Last week, I wrote about how little progress has been made since 9/11 to make America safe from its enemies.
An 800-word editorial can only give readers the skimpiest outline of how American leaders have taken our country to the brink of disaster.
For the full story, I refer you to syndicated columnist Michelle Malkin's new book, Invasion: How America Still Welcomes Terrorists, Criminals, and Other Foreign Menaces on Our Shores.
For the millions of Americans who are gravely concerned about the country's direction, Malkin's book represents a painfully candid assessment of all of the foolish, selfish and plain old stupid errors in judgment that have brought us to this point.
In the hundreds of conversations that I have had over the last decade about immigration folly, I always remind people that they don't have the vaguest idea just how wide open America is to anyone who wants access.
Read Invasion and you'll know. If you have a hankering to come to America, 57 immigrant and non-immigrant visas await you. You can apply for high-tech visas, student visas, own your own business visas, diversity visas and religious visas.
Maybe you live in a "friendly" country where no visa to come to the U.S. is required. But if not, perhaps you can qualify for the Visa Express Program where normal consular procedures are waived. Three Saudi Arabian 9/11 hijackers entered the U.S. from the "express lane." After nine months of ignoring the problem, the State Department finally eliminated Saudi Arabia.
Another possibility would be to qualify for the "Travel Without a Visa" program. Begun in1952 to resettle World War II refugees, the program was originally intended for airline passengers just passing through the U.S. en route to their final destination.
Half a century later, 5 million visitors came to the U.S. using "Travel Without a Visa." But since the I.N.S. doesn't keep statistics on arriving/departing passengers, who knows where they are?
How else can the U.S. make things easier for any and all comers? If the weather is bad in your country or if you had an earthquake, we'll let you in under the Temporary Protected Status program. Once into the U.S. on any of these visas or under the guise of any of these programs, you can stay as long as you like. The 9/11 terrorists certainly did.
In the extremely unlikely event that someone who aspires to come to the U.S. cannot qualify for any of the above visas or programs, an applicant can always resort to bribery and fraud. Malkin documents dozens of cases in Invasion where corrupt I.N.S. officials sold visa stamps or altered applications. At the dysfunctional I.N.S., money talks.
Visas are cheap and so is American citizenship. Citizenship is for sale through sham marriages, fiancée visas or to some of the cruelest torturers to ever walk the earth.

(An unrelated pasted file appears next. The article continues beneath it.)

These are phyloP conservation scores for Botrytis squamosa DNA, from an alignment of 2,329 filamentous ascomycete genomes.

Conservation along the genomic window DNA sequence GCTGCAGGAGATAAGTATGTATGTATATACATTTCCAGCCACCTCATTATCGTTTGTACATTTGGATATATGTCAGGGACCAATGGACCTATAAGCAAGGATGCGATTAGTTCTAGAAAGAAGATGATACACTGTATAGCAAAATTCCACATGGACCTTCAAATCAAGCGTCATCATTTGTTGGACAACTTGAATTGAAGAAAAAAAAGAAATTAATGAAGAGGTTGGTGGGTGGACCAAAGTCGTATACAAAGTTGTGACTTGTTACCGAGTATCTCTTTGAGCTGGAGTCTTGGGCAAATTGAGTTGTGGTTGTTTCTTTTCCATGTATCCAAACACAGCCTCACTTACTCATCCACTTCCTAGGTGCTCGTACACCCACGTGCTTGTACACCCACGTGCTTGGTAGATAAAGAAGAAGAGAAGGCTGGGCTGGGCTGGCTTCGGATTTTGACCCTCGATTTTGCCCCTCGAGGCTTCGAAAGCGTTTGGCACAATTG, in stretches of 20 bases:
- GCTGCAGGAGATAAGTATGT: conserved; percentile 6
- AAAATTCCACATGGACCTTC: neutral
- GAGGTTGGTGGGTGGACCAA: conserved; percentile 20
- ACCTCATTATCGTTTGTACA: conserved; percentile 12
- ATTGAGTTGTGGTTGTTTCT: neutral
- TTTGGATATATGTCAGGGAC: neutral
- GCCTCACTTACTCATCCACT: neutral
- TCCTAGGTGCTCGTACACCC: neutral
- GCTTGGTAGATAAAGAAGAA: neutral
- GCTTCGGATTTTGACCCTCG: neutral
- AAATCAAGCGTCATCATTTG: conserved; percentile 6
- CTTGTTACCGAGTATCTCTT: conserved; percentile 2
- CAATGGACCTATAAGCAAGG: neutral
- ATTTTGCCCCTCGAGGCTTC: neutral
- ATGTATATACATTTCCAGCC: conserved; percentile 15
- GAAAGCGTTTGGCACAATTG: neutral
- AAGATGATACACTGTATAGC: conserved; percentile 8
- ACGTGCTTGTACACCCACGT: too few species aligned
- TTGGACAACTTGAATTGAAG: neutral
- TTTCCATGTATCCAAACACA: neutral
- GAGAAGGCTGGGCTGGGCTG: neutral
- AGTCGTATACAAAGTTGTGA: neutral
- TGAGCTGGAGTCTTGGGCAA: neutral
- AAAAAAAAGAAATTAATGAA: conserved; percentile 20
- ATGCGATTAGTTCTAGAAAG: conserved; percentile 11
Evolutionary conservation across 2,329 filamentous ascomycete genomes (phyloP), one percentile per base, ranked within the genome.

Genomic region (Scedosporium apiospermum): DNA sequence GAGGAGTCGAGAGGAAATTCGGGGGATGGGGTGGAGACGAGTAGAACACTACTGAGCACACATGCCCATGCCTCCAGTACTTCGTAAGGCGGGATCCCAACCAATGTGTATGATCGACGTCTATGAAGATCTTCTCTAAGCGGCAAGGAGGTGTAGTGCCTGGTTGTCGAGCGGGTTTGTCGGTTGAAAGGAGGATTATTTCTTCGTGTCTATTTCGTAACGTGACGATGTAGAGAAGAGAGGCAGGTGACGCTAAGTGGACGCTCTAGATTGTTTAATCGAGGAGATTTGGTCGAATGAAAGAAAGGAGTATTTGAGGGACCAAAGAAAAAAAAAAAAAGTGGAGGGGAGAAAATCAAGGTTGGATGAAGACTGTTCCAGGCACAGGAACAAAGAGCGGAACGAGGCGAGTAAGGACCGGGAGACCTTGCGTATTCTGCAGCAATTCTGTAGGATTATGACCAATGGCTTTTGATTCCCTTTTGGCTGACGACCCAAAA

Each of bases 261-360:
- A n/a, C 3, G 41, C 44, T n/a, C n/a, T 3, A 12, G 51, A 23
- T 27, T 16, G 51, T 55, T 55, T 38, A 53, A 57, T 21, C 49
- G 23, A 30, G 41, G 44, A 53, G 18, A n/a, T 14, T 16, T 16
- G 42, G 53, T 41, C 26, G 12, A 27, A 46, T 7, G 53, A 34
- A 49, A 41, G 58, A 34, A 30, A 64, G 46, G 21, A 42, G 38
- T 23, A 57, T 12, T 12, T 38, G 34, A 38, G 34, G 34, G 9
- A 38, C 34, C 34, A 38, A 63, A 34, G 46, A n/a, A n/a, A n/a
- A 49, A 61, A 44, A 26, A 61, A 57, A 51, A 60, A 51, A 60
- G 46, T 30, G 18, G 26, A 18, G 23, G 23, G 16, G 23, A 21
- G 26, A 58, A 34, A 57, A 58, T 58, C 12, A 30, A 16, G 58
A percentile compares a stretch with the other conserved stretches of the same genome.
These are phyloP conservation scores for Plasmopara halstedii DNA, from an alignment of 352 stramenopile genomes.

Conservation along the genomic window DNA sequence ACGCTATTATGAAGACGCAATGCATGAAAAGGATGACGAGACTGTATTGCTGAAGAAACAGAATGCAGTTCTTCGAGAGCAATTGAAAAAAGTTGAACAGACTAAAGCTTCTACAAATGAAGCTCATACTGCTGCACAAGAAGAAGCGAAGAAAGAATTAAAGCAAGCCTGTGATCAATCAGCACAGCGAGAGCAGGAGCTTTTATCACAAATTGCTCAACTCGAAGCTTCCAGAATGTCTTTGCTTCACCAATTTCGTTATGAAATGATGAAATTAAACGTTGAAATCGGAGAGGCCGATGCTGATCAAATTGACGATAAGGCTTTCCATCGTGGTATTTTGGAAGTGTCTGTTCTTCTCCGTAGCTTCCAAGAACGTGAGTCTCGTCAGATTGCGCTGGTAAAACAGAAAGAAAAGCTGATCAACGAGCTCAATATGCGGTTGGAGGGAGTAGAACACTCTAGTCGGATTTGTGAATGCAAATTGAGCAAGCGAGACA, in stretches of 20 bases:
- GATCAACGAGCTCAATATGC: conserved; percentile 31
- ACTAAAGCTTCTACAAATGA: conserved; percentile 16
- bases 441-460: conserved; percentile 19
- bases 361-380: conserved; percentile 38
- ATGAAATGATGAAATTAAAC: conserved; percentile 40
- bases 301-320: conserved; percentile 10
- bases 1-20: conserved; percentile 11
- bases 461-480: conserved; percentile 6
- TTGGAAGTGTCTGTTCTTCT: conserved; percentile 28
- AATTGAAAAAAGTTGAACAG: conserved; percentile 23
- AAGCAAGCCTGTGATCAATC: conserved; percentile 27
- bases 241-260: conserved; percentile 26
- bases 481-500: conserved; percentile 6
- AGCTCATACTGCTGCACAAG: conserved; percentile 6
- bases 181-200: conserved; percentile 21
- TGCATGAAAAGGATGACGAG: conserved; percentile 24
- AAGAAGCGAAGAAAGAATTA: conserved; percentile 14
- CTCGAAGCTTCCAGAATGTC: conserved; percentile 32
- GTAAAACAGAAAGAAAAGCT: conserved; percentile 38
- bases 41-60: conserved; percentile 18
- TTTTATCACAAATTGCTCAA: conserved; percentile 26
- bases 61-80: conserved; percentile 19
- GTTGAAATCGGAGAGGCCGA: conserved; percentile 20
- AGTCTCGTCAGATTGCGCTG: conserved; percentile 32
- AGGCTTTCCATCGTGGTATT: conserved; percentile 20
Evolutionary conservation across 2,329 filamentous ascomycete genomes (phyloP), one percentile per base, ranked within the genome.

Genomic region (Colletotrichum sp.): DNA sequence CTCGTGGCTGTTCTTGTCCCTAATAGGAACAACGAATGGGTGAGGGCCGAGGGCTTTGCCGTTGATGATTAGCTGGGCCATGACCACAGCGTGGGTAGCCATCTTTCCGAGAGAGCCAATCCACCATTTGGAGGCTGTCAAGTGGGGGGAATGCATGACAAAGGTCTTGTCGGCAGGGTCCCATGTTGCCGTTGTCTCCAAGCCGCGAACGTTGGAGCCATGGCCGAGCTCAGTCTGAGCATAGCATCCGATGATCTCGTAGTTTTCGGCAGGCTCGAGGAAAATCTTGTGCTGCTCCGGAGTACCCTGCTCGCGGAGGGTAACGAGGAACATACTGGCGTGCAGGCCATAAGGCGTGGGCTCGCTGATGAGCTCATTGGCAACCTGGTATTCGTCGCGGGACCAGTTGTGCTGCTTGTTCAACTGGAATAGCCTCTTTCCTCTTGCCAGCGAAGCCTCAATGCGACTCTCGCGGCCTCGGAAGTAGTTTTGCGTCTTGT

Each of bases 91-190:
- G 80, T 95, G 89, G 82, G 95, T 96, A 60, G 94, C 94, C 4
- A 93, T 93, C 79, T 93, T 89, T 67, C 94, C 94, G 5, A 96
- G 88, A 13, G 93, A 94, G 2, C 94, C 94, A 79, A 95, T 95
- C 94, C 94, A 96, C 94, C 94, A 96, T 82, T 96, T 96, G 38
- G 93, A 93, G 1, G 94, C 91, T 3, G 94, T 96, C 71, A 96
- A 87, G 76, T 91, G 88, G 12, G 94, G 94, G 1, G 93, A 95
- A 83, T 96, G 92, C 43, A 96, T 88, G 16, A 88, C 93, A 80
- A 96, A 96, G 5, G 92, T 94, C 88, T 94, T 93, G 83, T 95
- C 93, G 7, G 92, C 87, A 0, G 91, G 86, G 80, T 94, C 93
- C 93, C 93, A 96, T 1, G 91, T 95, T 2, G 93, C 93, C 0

Malkin reports that human rights groups and investigative reporters calculate that the U.S. is a safe haven for hundreds of the most well known political assassins in history. They were admitted to the country under our refugee or political asylum programs with the full knowledge and assistance of the U.S. military.
Those living among us, now U.S. citizens, are Eriberto Mederos, Fidel Castro's main practitioner of electroshock torture and Kelbessa Negewo, Ethiopian rapist and killer. Other warlords, butchers and "monsters," as Malkin correctly describe them, are in the U.S. as legal permanent residents.
In the book's saddest chapter, Malkin tells the personal stories of victims of Angel Resindez, the infamous "Railway Killer." In and out of the U.S. multiple times since he was fourteen and with a long, long rap sheet, Rasindez brutally murdered, among others, a young medical researcher, a young college student, a young teacher, a young teenage couple, a reverend and his wife and three gentle elderly ladies.
Resindez roamed free because of I.N.S. failures at virtually every level. And while Malkin correctly blames I.N.S. ineptitude for a large part of our immigration mess, others come in for heavy criticism also.
From a very long list, I offer these examples:
Even my synopsis of Malkin's compelling book offers only the most superficial overview the urgent problems she addresses in Invasion.
Invasion is a must-read. Even though it is packed with facts, Invasion is a page-turner.
You'll need a certain amount of courage to read Invasion. While it will help you truly understand what is going on around you, at the book's conclusion you'll be asking yourself, "What happened to America?"
Joe Guzzardi [email him], an instructor in English at the Lodi Adult School, has been writing a weekly column since 1988. It currently appears in the Lodi News-Sentinel.